Field archery is a sport or pastime that has thousands of participants throughout the UK and the world.
This allows the participants to get back to nature whilst enjoying the sport of archery.
Archers are aiming to hit a target, which can be any distance from 5 yards too, in some cases 100 yards.
Smaller targets for short distance, larger targets for long distance.
The course will normally try to use all of the terrains on offer, so archers will be expected to shoot up slopes, down slopes or across slopes.
Target may also be set at angles to trick archers and in some cases, trees and other foliage may be used to obscure certain parts of the target.
The place you stand to shoot may also be tricky, with rocks, branches, uneven ground and slopes to deal with.
In some cases, you may be expected to kneel or lean your body to shoot at the target, because of the terrain or obstacles between you and the target.
UK field has three main governing bodies for the sport.
Plus other countries may have their own national governing body such as NFAA in the United States of America
WA and IFAA are recognised in every country.
The target style can vary, depending on the field archery governing body you are shooting under.
AGB Field, for the most part, uses black and yellow round target faces of four different sizes.
In each case, the scoring is the same. Each archer shoots three arrows at the target and tallies the score from all three arrows.
The rings score, from outside to inside 1, 2, 3, 4, 5 and 6, with the maximum score from three arrows being 18 points.
A normal AGB competition would be a two day shoot at the black and yellow target faces, with their being 24 targets to shoot at each day.
An AGB two day shoot
On the first day, the archers would be shooting on a course where they don’t know the distances from the peg (the peg is the place where the archers stand to shoot) and the target face.
On day two, the distance from the pegs to the target is marked, so archers know how far away the target is.
The pegs are red, for archers using sights on their bows, blue for archers not using sights and white for juniors.
AGB can also use 3D animal targets, but don’t mix the two types of targets.
You can find Archery GB courses and competitions that are all 3D targets. In this case, each archer shoots two arrows at each target.
There must be 24 targets to complete a round and test have to be in four distinct sizes – group 1 to group 4
NFAS use two types of target, these are 3D animals and printed animal targets.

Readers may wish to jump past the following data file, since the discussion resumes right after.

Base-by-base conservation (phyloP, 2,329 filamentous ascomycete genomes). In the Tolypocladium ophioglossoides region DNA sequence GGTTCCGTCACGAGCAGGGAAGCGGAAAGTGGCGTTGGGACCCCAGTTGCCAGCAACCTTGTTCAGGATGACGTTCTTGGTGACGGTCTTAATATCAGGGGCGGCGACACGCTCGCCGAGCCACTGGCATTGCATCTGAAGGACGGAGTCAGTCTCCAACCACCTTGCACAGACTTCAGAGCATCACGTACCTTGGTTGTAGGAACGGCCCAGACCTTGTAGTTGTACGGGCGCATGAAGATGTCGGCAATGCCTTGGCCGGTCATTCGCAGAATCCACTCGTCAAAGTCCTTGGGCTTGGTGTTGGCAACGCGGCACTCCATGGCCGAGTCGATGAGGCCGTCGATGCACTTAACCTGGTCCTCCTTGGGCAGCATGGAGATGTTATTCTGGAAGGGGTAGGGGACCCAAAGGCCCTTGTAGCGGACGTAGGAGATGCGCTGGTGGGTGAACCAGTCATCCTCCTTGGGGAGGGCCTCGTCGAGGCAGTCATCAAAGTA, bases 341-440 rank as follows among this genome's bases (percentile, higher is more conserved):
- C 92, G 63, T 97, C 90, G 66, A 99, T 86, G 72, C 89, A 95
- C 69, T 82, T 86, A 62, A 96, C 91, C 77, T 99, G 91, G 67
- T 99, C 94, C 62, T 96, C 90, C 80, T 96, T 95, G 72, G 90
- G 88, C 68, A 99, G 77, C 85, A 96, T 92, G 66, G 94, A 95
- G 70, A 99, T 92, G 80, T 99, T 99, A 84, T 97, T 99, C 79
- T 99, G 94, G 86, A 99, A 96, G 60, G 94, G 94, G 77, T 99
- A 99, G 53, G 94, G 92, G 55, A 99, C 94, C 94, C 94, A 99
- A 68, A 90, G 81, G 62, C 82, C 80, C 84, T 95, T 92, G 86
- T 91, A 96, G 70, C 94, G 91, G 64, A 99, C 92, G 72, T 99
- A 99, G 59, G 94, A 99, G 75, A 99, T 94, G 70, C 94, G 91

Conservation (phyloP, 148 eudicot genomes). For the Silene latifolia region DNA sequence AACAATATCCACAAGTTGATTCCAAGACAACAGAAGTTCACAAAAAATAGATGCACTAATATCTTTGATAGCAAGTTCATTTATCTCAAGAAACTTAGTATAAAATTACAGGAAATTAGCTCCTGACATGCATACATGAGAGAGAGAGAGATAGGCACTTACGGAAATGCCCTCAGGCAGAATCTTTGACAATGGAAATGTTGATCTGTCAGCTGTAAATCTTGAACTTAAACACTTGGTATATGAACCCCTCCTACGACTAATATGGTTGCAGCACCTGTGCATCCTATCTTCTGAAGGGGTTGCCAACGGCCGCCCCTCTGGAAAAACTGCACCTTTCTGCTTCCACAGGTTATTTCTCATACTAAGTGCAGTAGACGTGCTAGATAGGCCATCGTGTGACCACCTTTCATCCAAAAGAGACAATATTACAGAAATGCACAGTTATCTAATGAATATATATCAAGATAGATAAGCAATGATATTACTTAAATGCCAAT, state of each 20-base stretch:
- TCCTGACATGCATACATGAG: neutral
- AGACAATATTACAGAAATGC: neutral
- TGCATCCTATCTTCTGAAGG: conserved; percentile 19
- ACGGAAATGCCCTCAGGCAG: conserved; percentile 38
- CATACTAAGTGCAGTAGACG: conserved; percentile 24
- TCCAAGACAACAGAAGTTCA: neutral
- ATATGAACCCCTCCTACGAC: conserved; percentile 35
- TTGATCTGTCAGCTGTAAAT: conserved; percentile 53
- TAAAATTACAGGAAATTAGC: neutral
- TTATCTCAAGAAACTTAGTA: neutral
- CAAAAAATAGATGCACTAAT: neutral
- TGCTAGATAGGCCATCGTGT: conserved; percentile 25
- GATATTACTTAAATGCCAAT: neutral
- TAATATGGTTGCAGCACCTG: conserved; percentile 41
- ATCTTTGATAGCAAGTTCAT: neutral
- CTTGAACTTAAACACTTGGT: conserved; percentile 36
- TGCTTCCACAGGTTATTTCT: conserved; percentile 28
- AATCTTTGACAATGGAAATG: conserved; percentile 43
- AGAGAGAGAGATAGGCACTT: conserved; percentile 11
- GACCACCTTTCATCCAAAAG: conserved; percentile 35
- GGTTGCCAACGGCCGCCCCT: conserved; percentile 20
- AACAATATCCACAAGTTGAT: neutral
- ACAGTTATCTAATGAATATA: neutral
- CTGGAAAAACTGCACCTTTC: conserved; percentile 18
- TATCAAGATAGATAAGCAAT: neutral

The idea behind NFAS is to simulate bow hunting (Bow hunting is illegal in the UK), hence the exclusive use of animal targets.
This also means that archers, unlike in AGB, don’t know any of the distances they are shooting at all times.
The scoring and amount of arrows you shoot also differs.
With NFAS you have pegs set out in a colour order, red, white, blue, yellow and orange.
Each peg gets gradually closer to the target.
The archer initially shoots one arrow from the red peg and if they hit the target in a scoring zone, they don’t shoot another arrow at that target.
If they miss with their first arrow, they move to the white peg to shoot their second arrow. If they score with this arrow, they don’t shoot again at this target.
The same rules apply if they miss from white they move to the blue peg for their third and final arrow.
Basically, only one arrow is allowed to score on each target and each archer has three arrows to attempt to get a scoring arrow.
The yellow and orange pegs are the children’s pegs, but the same rules apply.
NFAS field archery targets
Each animal target (3D or printed target) has three scoring zones. They are wound, kill and inner kill.
Depending on which arrows hits which part of the target, the scores differ.
First arrow wound = 16 points. A first arrow kill = 20 points. And a first arrow inner kill = 24 points
Second arrow wound = 10 points
Second arrow kill = 14points
Third arrow wound = 4 points
Third arrow kill = 8 points
Note: the inner kill only counts as a scoring zone with the first arrow
EFAA, WFAA, SFAA, IFAA
All of these governing bodies use round target faces and animal targets and animal 3Ds.
More importantly, the round target faces are different from those used in AGB field.
Although the animal targets and 3D animal targets are the same as used in AGB and NFAS, the scoring will differ.
3D field targets come in four sizes group 1, group 2, group 3 and group 4.
Group 4 targets are the smallest, with group 1 being the largest.
The targets should be a close to life size as possible and each target is marked with a kill zones.
These attempt to be as anatomically correct as possible
The kill and wound zones on 3D animal targets will score different amounts depending on the governing body you are shooting under.
By it’s nature, the sport has to take place outdoor.
Courses are normally set in woodland or forest, but this isn’t always the case.
In fact there are no rules to say what type of terrain or location is required to set up a field archery shooting range or course.
There is a AGB competition that is based in Fort Purbrook and the European 3D Championship in 2018 had some shots in the grounds of a Swedish Castle.